Step 5: Turn off your lights

 

Outdoor lights are often helpful to humans, but can deter owls when left on all night. The light pollution produced by porch and outdoor lights can confuse a nocturnal owl while it’s hunting in the dark. These birds are born to hunt in near-complete darkness, so their eyes and ears are adapted to such conditions, which are disrupted when outdoor lights are left on through the night. Not all owls are nocturnal (most active at night), but those that are will likely be deterred by your outside lights.

In addition, owls are cautious and smart: they won’t enter an area they don’t feel safe in. Because the ability to operate in complete darkness is one of their strongest adaptations, this is where they are comfortable. By keeping your outdoor lights off at night, you increase the odds of an owl hunting near your home. 

KEEPING NEARBY OWLS SAFE

Avoid Rat Poisons and Pesticides

 

Rat poisons and pesticides pose major threats to raptors, including owls. Many people place these types of chemicals in their attics, basements, and even outdoors.

 

Several types of rodenticide chemicals are not instantly fatal to the rodent. If a mouse, vole, shrew, or other rodent consumes the poison, they may meander out into the open before dying. Out in the open, dead or sick rodents are an easy target for a hungry owl. When owls consume a poisoned rodent, they may also be poisoned. This is called “secondary poisoning” or “secondary toxicity”. Secondary poisoning is responsible for the deaths of many, many hawks and owls. 

Keep small pets indoors at night

 

A hungry owl in the neighborhood could mean trouble for a small dog, like a Chihuahua, Yorkie, or a house cat. Many think their pets are too big for an owl to prey upon. Great Horned Owls, however, one of the most common and widespread owls, has killed animals as large as skunks. Keeping small pets indoors will keep them safe and allow owls to hunt without  negatively impacting human life

Keep your distance

 

Owls are wild animals. Although they may look cute or may not fly away when you initially approach, it is important to always keep your distance. Some photographers say that you should never approach an owl so closely that is notices your presence. If the owl flushes from its perch or nest as you approach, you have gone too far.

 

Nesting owls can be more aggressive than normal. If you are lucky enough to have an owl family in you neighborhood, stay extra far away! Once, a mother Great Gray Owl was observed chasing a full-grown Black Bear away from her nest site. With sharp beaks and incredibly powerful talons, you wouldn’t want a mother owl showing similar aggression towards you!

RESPONSIBLE OWL VIEWING

  • Always keep your flash off when photographing owls during times of low light. New evidence suggests that camera flashes may harm an owl’s eyes. 

  • Avoid baiting owls at all costs, as it may cause the owl to associate people with food. This adapted association could be harmful to the owl or humans. No photograph is worth harming an owl!

  • Keep a respectful distance from owls in the wild - this is what binoculars are for!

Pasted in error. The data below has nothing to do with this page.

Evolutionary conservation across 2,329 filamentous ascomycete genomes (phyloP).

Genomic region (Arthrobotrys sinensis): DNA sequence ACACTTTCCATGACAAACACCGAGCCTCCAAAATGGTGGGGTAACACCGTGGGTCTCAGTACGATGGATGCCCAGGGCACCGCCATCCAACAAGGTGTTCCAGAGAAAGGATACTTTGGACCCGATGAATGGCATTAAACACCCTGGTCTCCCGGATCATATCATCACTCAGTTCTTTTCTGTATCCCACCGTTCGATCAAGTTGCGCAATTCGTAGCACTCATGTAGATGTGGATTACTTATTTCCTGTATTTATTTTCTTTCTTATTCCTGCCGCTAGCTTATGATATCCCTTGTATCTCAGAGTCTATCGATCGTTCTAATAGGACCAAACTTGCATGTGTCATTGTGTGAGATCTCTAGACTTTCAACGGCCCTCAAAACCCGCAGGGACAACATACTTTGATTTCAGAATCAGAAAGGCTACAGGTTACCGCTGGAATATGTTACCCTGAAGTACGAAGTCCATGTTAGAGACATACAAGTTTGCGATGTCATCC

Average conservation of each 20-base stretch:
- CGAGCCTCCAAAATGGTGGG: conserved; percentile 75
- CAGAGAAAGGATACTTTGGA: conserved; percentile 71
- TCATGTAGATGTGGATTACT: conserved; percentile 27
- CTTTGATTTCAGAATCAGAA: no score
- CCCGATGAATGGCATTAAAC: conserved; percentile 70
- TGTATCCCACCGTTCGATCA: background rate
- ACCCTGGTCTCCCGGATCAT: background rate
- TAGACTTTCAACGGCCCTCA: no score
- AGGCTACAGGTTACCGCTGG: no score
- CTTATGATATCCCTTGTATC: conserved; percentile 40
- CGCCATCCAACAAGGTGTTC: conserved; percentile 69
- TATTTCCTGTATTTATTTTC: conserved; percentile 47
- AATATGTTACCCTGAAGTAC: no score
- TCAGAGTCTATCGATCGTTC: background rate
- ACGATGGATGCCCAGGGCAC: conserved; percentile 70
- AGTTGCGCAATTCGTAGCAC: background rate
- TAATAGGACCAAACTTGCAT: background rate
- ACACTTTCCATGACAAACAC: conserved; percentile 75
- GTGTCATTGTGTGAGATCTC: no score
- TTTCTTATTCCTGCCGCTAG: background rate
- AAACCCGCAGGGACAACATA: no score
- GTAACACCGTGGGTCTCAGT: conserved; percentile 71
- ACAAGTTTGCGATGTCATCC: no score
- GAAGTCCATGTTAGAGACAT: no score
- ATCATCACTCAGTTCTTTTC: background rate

• Please keep in mind that it is illegal for anyone -without specific licensing- to pick up or obtain owl body parts, including feathers, eggs, and nests in the United States, Canada, Mexico, Russia, and Japan, as outlined in the Migratory Bird Treaty Act. If you see one of these objects in the woods, leave it there!

 

For more on the Migratory Bird Treaty Act, visit the United State Fish and Wildlife Service website. 

​If you live in an urban area and are unsure where you can safely view owls, keep the our live cameras in mind! We collaborate with Explore.org to maintain live-stream, infrared-equipped cameras on three owl species: Great Gray Owls, Long-eared Owls, Great Horned Owls, and even an Osprey nest. These cameras provide unparalleled views - usually better than what can be seen in the wild - and incredible insight into the everyday life of owls and the other Birds of Prey. To view these live stream cameras, visit the Owl Research Institute page on explore.org. 

MEDIA INQUIRIES 

 

We welcome all media inquiries. If you are a credentialed member of the media and wish to set up an interview or request further information, please e-mail liberty@owlresearchinstitute.org.

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PHOTO CREDIT

 

We are so grateful to the photographers who capture owls, and our work, in the most amazing ways. They generously share their work with us, and you. Check out the works of some of the photographers whose work is featured on our site! They are incredible talented artists who are committed to wildlife conservation.

Thank you to:

Kurt Lindsay: https://kurtlindsay.smugmug.com/Nebulosa/i-7D8Wh9d

Daniel J Cox: http://naturalexposures.com

Radd Icenoggle: https://www.flickr.com/photos/radley521

Melissa Groo: https://www.melissagroo.com

Ly Dang: https://www.nature2pixels.com

Tom Murphy: https://www.tmurphywild.com/

Deborah Hanson

ABOUT US

 

The ORI is a non-profit, 501(c) 3, tax-exempt organization. We are funded by individual and non-profit  group donations, grants from foundations and corporations, and occasionally agency contracts.

We accept donations of real property. Please consider us in your estate planning.

Donations are tax-deductible to the extent of the law. Our federal tax identification number is 81-0453479.

CONTACT US

406-644-3412

 

PO BOX 39

Charlo, MT 59824

 

liberty@owlresearchinstitute.org